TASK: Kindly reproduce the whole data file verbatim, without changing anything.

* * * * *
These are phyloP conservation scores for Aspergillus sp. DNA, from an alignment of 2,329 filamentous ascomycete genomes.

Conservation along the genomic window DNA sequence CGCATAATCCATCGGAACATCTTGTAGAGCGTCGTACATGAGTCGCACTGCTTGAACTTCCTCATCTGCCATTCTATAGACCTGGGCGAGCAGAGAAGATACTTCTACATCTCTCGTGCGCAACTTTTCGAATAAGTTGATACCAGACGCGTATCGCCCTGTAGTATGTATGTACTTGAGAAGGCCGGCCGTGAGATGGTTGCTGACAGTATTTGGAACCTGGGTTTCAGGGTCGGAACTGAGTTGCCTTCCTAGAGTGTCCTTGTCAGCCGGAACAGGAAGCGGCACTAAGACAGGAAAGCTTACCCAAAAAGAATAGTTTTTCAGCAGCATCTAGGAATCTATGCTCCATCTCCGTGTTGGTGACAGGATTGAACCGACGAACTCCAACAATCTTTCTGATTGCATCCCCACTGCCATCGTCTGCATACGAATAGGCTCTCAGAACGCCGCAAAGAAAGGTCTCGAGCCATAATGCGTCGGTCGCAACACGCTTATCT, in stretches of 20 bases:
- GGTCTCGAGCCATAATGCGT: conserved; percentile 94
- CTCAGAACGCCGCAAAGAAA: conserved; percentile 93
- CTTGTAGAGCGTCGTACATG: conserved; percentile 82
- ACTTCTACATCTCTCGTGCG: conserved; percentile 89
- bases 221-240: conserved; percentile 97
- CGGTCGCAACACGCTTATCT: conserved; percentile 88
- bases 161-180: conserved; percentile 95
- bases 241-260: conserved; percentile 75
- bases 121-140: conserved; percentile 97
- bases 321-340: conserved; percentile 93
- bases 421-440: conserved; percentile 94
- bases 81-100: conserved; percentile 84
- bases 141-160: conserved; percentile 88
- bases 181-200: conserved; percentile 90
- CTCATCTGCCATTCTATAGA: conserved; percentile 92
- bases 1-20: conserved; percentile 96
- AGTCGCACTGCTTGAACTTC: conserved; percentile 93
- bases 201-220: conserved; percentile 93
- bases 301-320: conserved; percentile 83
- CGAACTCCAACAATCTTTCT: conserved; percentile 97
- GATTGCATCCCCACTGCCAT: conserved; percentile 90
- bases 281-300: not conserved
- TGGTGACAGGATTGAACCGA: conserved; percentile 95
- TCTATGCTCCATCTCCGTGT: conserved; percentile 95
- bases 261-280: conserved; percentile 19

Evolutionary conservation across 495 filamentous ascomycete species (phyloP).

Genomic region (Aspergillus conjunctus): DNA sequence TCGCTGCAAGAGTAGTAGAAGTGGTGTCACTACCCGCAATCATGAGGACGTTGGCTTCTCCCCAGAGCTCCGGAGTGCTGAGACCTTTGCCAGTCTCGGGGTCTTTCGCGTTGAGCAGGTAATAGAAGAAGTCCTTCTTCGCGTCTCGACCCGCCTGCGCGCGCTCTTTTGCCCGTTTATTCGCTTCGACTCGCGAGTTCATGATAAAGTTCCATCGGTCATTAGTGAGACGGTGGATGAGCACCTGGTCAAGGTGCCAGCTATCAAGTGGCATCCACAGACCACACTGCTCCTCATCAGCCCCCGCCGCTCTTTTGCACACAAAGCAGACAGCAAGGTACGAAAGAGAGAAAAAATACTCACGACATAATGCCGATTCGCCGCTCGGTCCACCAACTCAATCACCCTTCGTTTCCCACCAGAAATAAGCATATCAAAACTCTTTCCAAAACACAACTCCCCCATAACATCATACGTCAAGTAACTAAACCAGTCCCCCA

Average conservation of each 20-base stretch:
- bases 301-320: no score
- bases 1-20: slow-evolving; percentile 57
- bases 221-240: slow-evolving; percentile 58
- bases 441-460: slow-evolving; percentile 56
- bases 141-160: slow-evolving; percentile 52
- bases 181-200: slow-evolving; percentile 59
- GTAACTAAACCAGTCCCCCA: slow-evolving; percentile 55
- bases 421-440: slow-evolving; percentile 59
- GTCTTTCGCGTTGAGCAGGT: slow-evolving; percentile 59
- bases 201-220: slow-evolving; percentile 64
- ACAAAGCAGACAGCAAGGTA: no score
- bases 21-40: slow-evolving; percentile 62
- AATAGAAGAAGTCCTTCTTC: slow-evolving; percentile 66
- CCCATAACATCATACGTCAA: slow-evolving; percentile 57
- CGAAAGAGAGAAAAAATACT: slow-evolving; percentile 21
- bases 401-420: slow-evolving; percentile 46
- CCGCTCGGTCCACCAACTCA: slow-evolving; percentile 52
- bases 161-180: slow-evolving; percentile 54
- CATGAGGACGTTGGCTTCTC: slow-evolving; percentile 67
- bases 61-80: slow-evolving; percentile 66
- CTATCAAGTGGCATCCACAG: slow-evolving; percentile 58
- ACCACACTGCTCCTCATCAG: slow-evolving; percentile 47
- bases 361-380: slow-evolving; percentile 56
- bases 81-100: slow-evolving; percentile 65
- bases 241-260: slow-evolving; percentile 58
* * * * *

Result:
These are phyloP conservation scores for Aspergillus sp. DNA, from an alignment of 2,329 filamentous ascomycete genomes.

Conservation along the genomic window DNA sequence CGCATAATCCATCGGAACATCTTGTAGAGCGTCGTACATGAGTCGCACTGCTTGAACTTCCTCATCTGCCATTCTATAGACCTGGGCGAGCAGAGAAGATACTTCTACATCTCTCGTGCGCAACTTTTCGAATAAGTTGATACCAGACGCGTATCGCCCTGTAGTATGTATGTACTTGAGAAGGCCGGCCGTGAGATGGTTGCTGACAGTATTTGGAACCTGGGTTTCAGGGTCGGAACTGAGTTGCCTTCCTAGAGTGTCCTTGTCAGCCGGAACAGGAAGCGGCACTAAGACAGGAAAGCTTACCCAAAAAGAATAGTTTTTCAGCAGCATCTAGGAATCTATGCTCCATCTCCGTGTTGGTGACAGGATTGAACCGACGAACTCCAACAATCTTTCTGATTGCATCCCCACTGCCATCGTCTGCATACGAATAGGCTCTCAGAACGCCGCAAAGAAAGGTCTCGAGCCATAATGCGTCGGTCGCAACACGCTTATCT, in stretches of 20 bases:
- GGTCTCGAGCCATAATGCGT: conserved; percentile 94
- CTCAGAACGCCGCAAAGAAA: conserved; percentile 93
- CTTGTAGAGCGTCGTACATG: conserved; percentile 82
- ACTTCTACATCTCTCGTGCG: conserved; percentile 89
- bases 221-240: conserved; percentile 97
- CGGTCGCAACACGCTTATCT: conserved; percentile 88
- bases 161-180: conserved; percentile 95
- bases 241-260: conserved; percentile 75
- bases 121-140: conserved; percentile 97
- bases 321-340: conserved; percentile 93
- bases 421-440: conserved; percentile 94
- bases 81-100: conserved; percentile 84
- bases 141-160: conserved; percentile 88
- bases 181-200: conserved; percentile 90
- CTCATCTGCCATTCTATAGA: conserved; percentile 92
- bases 1-20: conserved; percentile 96
- AGTCGCACTGCTTGAACTTC: conserved; percentile 93
- bases 201-220: conserved; percentile 93
- bases 301-320: conserved; percentile 83
- CGAACTCCAACAATCTTTCT: conserved; percentile 97
- GATTGCATCCCCACTGCCAT: conserved; percentile 90
- bases 281-300: not conserved
- TGGTGACAGGATTGAACCGA: conserved; percentile 95
- TCTATGCTCCATCTCCGTGT: conserved; percentile 95
- bases 261-280: conserved; percentile 19

Evolutionary conservation across 495 filamentous ascomycete species (phyloP).

Genomic region (Aspergillus conjunctus): DNA sequence TCGCTGCAAGAGTAGTAGAAGTGGTGTCACTACCCGCAATCATGAGGACGTTGGCTTCTCCCCAGAGCTCCGGAGTGCTGAGACCTTTGCCAGTCTCGGGGTCTTTCGCGTTGAGCAGGTAATAGAAGAAGTCCTTCTTCGCGTCTCGACCCGCCTGCGCGCGCTCTTTTGCCCGTTTATTCGCTTCGACTCGCGAGTTCATGATAAAGTTCCATCGGTCATTAGTGAGACGGTGGATGAGCACCTGGTCAAGGTGCCAGCTATCAAGTGGCATCCACAGACCACACTGCTCCTCATCAGCCCCCGCCGCTCTTTTGCACACAAAGCAGACAGCAAGGTACGAAAGAGAGAAAAAATACTCACGACATAATGCCGATTCGCCGCTCGGTCCACCAACTCAATCACCCTTCGTTTCCCACCAGAAATAAGCATATCAAAACTCTTTCCAAAACACAACTCCCCCATAACATCATACGTCAAGTAACTAAACCAGTCCCCCA

Average conservation of each 20-base stretch:
- bases 301-320: no score
- bases 1-20: slow-evolving; percentile 57
- bases 221-240: slow-evolving; percentile 58
- bases 441-460: slow-evolving; percentile 56
- bases 141-160: slow-evolving; percentile 52
- bases 181-200: slow-evolving; percentile 59
- GTAACTAAACCAGTCCCCCA: slow-evolving; percentile 55
- bases 421-440: slow-evolving; percentile 59
- GTCTTTCGCGTTGAGCAGGT: slow-evolving; percentile 59
- bases 201-220: slow-evolving; percentile 64
- ACAAAGCAGACAGCAAGGTA: no score
- bases 21-40: slow-evolving; percentile 62
- AATAGAAGAAGTCCTTCTTC: slow-evolving; percentile 66
- CCCATAACATCATACGTCAA: slow-evolving; percentile 57
- CGAAAGAGAGAAAAAATACT: slow-evolving; percentile 21
- bases 401-420: slow-evolving; percentile 46
- CCGCTCGGTCCACCAACTCA: slow-evolving; percentile 52
- bases 161-180: slow-evolving; percentile 54
- CATGAGGACGTTGGCTTCTC: slow-evolving; percentile 67
- bases 61-80: slow-evolving; percentile 66
- CTATCAAGTGGCATCCACAG: slow-evolving; percentile 58
- ACCACACTGCTCCTCATCAG: slow-evolving; percentile 47
- bases 361-380: slow-evolving; percentile 56
- bases 81-100: slow-evolving; percentile 65
- bases 241-260: slow-evolving; percentile 58